<street>123 Maple Street</street> according to data 0x3136313233204D61706C6520537472656574 ("16123 Maple Street")
In the last few examples, the space taken depend the length of the string. However, often the space taken is the same regardless the length of the string, especially when you are writing a whole struct out to the file. We can do this by specifying both fieldWidth and dataCounter. For example, the MacOS datatype Str255 always take up 256 bytes, the first byte is the length of the string so a maximum of 255 characters can be accommodated. It can be specified as fieldWidth="255" dataCounter="xsd:unsignedByte".

In decimal datatype, we talk about using the printf command. It can also be used with string datatype. Note that the printf allows extra data to be print before and after the data. If you want some text to appear in the binary file but not the XML data. We can make use of this to have data to appear in the binary data but not in the XML data. Here is an example from the example page. In the "binary" configuration file we have "[homes]", but in XML data we want it to be just "home". Here is how it is accomplished.
Printf command with extra printout before and after
  <xs:element name="name" type="xs:string" data:printf="[%s]"/>
Debugging output:
<name>homes</name> according to data 0x5B686F6D65735D0D0A ("[homes]``")


Currently nothing special is done about enumeration. However if the goal is a compact binary file, I can imagine that enumeration can be used to reduce the size of binary data. This will be done in a manner similar to choiceTag discussed below, but not in this version.

Binary string encoded datatypes

Both hexBinary and base64Binary datatypes are supported. Like data string we can have fixed length data and variable length data. The fieldWidth, dataCounter and dataCounterDigits command still apply. Of course, dataCounter as terminator does not make sense except for EOF.

List datatypes

List datatypes are only partially implemented. For now just stay with variable list with a counter in front.

Date and time dataTypes

There are so many different ways to store these data, implementing a reasonable rich set will take a lot of work. For now they are just treated as string.

Union type

This is not yet implemented. Going from binary to XML should be easy, but it would require some work to go the other direction. So it is not supported in this version.

Nil value

<data:format nil="\0|string" notNil="\1|string"/>

If an element is nillable, then we need a flag to indicate whether it is nil or has value. This command let you specify the flag for nil element and non-nil element. The nil flags use the default.
Element billTo in the purchaseOrder schema is nillable
  <xsd:element name="billTo" type="USAddress" nillable="true"/>
Debugging output:
billTo not nil according to data 0x01 ("`")

Optional attribute or parameter

<data:format optionAbsent="\0|string" optionPresent="\1|string"/>

An attribute can be optional. An element with minOccurs="0" maxOccurs="1" is also considered optional. Then we need a flag to indicate the optional entity is absent or present. The optionAbsent and optionPresent let you set the value of the flag.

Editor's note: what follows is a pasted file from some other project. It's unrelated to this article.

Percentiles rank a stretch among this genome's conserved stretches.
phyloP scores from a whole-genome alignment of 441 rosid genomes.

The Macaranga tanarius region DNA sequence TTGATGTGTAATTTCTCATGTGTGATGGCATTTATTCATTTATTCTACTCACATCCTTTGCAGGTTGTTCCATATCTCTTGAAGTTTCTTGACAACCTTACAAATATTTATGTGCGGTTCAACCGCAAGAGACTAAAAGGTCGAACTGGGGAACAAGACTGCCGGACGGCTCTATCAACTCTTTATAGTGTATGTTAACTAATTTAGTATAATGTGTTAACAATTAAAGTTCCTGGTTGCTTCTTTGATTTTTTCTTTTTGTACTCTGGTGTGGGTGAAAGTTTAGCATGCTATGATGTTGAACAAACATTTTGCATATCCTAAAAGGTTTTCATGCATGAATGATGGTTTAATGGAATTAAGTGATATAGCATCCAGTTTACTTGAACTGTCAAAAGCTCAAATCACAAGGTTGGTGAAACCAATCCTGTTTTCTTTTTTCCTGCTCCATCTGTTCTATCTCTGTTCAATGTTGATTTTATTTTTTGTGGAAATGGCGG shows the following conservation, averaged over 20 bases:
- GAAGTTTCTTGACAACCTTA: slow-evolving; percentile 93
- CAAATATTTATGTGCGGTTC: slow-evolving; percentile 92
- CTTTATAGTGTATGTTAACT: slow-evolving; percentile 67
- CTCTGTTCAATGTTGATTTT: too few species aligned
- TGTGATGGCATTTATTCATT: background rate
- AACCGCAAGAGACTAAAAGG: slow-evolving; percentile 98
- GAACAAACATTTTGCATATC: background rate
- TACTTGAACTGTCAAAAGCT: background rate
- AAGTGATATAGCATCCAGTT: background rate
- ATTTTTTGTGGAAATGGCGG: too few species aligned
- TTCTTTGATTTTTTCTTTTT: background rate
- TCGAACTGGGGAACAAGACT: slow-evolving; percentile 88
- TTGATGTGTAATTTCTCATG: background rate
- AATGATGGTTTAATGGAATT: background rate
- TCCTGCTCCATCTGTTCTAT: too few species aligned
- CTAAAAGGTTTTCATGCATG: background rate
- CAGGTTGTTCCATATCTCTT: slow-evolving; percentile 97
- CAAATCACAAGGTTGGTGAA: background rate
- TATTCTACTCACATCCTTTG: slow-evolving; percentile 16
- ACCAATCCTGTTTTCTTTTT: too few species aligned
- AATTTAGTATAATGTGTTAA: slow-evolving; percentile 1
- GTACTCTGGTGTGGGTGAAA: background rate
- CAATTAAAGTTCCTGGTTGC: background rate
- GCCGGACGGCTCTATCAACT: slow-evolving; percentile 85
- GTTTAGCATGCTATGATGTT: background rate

Attribute orderData and element shipDate in the purchaseOrder schema are optional
      <data:format optionPresent="P" optionAbsent="A"/>
    <xsd:attribute name="orderDate" type="xsd:date"/>

    <xsd:element minOccurs="0" name="shipDate" type="xsd:date"/>
Debugging output:
optional @orderDate present according to data 0x50 ("P")
orderDate="1999-10-20" according to data 0x313939392D31302D323000 ("1999-10-20`")

optional shipDate absent according to data 0x41 ("A")

Element count

<data:format itemCounter="xsd:unsignedByte|xsd:unsignedShort|xsd:unsignedInt|xsd:nonNegativeInteger|EOF|terminator string|?=look ahead string|?!look ahead string"/>

<data:format itemCounterDigits="number|xsd:maxOccurs"/>

When minOccurs is equal to maxOccurs, we know how many times an element repeats. However if they are not equal and maxOccurs > 1, we need to keep a count of the repeat count. The situation is similar to length of string. We can have a counter in front or a terminator at the back, or use EOF as terminator. And as we discussed earlier, itemCounter="EOF" is never inherited and will be bypassed in the inheritance hierarchy. While we can use dataCounter for both purpose, it would not be a good idea. The reason is that when we have a string, we do not have child element because we do not support mixed content. So we do not have to worry about any element inheriting the command. This is not true for elements. When we specified a counter, we may need to respecified the counter for all child elements. That is why we have separate counters for data and item. Changing the item counter would not affect the inheritance of the data counter.

When we have a terminator string, the repeating element terminates when the terminator is encountered. The converter then skips over the terminator and continues with reading the next element. However if the terminator is considered to be part of the next element, then you want the converter to look ahead for the terminator but leave the terminator in place. You can achieve this by putting ?= before the terminator. You can also terminate if the look ahead does not find a certain terminator. You can do this by using ?! in front. This feature is only implemented for item counter but not data counter. We may implement it for data counter in future version.

As for itemCounterDigits, we no longer have maxLength as in string, however maxOccurs plays a similar role and can be used to determine the totalDigits if you prefer.